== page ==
Image_1_Free Fatty Acids in Bone Pathophysiology of Rheumatic Diseases.TIF (83.85 kB)

Image_1_Free Fatty Acids in Bone Pathophysiology of Rheumatic Diseases.TIF

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posted on 03.12.2019 by Klaus W. Frommer, Rebecca Hasseli, Andreas Schäffler, Uwe Lange, Stefan Rehart, Jürgen Steinmeyer, Markus Rickert, Kerstin Sarter, Mario M. Zaiss, Carsten Culmsee, Goutham Ganjam, Susanne Michels, Ulf Müller-Ladner, Elena Neumann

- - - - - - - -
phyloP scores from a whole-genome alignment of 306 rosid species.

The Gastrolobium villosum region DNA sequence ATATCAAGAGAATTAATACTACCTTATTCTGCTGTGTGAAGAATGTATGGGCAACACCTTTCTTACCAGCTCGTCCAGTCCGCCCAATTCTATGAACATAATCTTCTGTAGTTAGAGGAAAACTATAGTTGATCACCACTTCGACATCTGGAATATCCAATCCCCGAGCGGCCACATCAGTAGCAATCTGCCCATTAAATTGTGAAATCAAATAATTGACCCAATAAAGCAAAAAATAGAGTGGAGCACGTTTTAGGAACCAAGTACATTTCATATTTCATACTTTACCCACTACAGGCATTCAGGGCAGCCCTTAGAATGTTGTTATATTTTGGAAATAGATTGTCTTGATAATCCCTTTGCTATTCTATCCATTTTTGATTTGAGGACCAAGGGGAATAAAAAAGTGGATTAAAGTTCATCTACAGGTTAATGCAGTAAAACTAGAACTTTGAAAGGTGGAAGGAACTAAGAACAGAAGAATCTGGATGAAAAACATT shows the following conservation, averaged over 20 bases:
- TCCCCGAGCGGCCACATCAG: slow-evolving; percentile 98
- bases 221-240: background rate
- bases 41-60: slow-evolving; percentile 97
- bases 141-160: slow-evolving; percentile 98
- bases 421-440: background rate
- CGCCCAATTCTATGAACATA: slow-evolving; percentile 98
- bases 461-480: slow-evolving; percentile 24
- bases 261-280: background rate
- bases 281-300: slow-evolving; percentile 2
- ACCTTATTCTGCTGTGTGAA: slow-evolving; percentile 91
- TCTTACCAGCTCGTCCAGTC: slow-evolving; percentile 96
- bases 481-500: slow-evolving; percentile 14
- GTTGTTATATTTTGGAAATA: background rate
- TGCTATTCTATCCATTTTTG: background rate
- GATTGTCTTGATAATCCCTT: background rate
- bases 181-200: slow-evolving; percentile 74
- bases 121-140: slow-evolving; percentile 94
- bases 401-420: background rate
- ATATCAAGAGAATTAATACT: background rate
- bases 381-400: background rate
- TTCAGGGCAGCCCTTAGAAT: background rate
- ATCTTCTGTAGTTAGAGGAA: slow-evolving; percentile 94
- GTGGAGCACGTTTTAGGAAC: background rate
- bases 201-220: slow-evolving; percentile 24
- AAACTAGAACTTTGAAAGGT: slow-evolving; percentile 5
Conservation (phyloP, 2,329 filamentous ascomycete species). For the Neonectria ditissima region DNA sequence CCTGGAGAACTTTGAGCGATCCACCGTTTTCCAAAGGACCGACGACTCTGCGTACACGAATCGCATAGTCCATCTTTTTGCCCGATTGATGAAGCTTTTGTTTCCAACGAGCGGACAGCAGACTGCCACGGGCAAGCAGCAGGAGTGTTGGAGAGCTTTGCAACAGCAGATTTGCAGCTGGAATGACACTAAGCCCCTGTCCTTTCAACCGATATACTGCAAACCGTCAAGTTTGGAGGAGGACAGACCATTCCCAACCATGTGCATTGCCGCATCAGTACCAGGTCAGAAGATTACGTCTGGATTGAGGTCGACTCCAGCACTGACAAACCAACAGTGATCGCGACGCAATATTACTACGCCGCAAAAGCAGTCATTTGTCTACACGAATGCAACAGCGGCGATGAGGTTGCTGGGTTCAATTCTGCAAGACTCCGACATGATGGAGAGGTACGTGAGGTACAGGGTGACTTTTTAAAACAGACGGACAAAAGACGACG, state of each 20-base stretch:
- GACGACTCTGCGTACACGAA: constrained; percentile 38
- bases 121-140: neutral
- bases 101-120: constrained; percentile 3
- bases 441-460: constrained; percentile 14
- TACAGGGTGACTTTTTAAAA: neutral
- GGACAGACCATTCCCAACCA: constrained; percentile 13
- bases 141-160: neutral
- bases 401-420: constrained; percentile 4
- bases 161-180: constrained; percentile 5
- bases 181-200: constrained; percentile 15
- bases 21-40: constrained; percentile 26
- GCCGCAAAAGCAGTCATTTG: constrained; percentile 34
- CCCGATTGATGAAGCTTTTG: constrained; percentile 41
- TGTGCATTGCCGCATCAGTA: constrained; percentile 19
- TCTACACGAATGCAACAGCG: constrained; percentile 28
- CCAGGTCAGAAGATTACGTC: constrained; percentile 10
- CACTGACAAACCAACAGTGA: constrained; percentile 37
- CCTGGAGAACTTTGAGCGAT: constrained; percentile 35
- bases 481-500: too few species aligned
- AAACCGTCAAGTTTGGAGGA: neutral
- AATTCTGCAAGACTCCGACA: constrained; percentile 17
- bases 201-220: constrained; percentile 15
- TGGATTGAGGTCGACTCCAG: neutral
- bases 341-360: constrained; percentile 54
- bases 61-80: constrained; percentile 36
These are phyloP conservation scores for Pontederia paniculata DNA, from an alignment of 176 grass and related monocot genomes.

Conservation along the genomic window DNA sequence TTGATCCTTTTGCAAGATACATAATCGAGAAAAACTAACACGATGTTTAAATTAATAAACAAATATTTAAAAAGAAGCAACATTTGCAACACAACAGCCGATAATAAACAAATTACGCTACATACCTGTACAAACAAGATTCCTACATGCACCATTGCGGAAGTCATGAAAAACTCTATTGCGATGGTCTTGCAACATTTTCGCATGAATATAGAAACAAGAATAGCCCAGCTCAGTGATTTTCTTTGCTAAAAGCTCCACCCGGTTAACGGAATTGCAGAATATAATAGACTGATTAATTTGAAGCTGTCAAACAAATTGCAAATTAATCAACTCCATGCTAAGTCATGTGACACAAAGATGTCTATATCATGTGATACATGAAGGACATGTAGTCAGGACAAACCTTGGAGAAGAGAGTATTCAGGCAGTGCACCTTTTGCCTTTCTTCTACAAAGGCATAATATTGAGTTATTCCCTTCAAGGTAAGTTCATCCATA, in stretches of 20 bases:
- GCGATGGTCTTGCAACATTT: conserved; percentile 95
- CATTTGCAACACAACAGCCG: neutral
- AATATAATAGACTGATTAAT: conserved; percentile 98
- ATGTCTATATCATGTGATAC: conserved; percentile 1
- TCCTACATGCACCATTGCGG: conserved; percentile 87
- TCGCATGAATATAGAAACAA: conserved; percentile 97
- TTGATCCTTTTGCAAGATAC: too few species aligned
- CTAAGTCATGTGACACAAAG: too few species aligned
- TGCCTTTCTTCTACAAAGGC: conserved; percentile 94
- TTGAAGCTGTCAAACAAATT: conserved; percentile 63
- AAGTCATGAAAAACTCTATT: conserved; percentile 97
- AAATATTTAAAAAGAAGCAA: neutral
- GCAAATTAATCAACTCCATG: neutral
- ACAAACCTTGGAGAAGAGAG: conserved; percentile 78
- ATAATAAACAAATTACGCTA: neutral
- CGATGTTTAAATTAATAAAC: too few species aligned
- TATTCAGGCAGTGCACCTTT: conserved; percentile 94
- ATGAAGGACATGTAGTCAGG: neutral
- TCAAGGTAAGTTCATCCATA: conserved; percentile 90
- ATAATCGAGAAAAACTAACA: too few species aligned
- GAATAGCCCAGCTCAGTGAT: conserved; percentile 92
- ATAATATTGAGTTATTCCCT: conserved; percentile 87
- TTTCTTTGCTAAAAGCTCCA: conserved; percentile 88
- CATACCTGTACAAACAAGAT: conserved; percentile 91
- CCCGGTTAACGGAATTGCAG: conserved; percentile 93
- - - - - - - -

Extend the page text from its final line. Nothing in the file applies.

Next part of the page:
Obesity—in which free fatty acid (FFA) levels are chronically elevated—is a known risk factor for different rheumatic diseases, and obese patients are more likely to develop osteoarthritis (OA) also in non-weight-bearing joints. These findings suggest that FFA may also play a role in inflammation-related joint damage and bone loss in rheumatoid arthritis (RA) and OA. Therefore, the objective of this study was to analyze if and how FFA influence cells of bone metabolism in rheumatic diseases. When stimulated with FFA, osteoblasts from RA and OA patients secreted higher amounts of the proinflammatory cytokine interleukin (IL)-6 and the chemokines IL-8, growth-related oncogene α, and monocyte chemotactic protein 1. Receptor activator of nuclear factor kappa B ligand (RANKL), osteoprotegerin, and osteoblast differentiation markers were not influenced by FFA. Mineralization activity of osteoblasts correlated inversely with the level of FFA-induced IL-6 secretion. Expression of the Wnt signaling molecules, axin-2 and β-catenin, was not changed by palmitic acid (PA) or linoleic acid (LA), suggesting no involvement of the Wnt signaling pathway in FFA signaling for osteoblasts. On the other hand, Toll-like receptor 4 blockade significantly reduced PA-induced IL-8 secretion by osteoblasts, while blocking Toll-like receptor 2 had no effect. In osteoclasts, IL-8 secretion was enhanced by PA and LA particularly at the earliest time point of differentiation. Differences were observed between the responses of RA and OA osteoclasts. FFA might therefore represent a new molecular factor by which adipose tissue contributes to subchondral bone damage in RA and OA. In this context, their mechanisms of action appear to be dependent on inflammation and innate immune system rather than Wnt-RANKL pathways.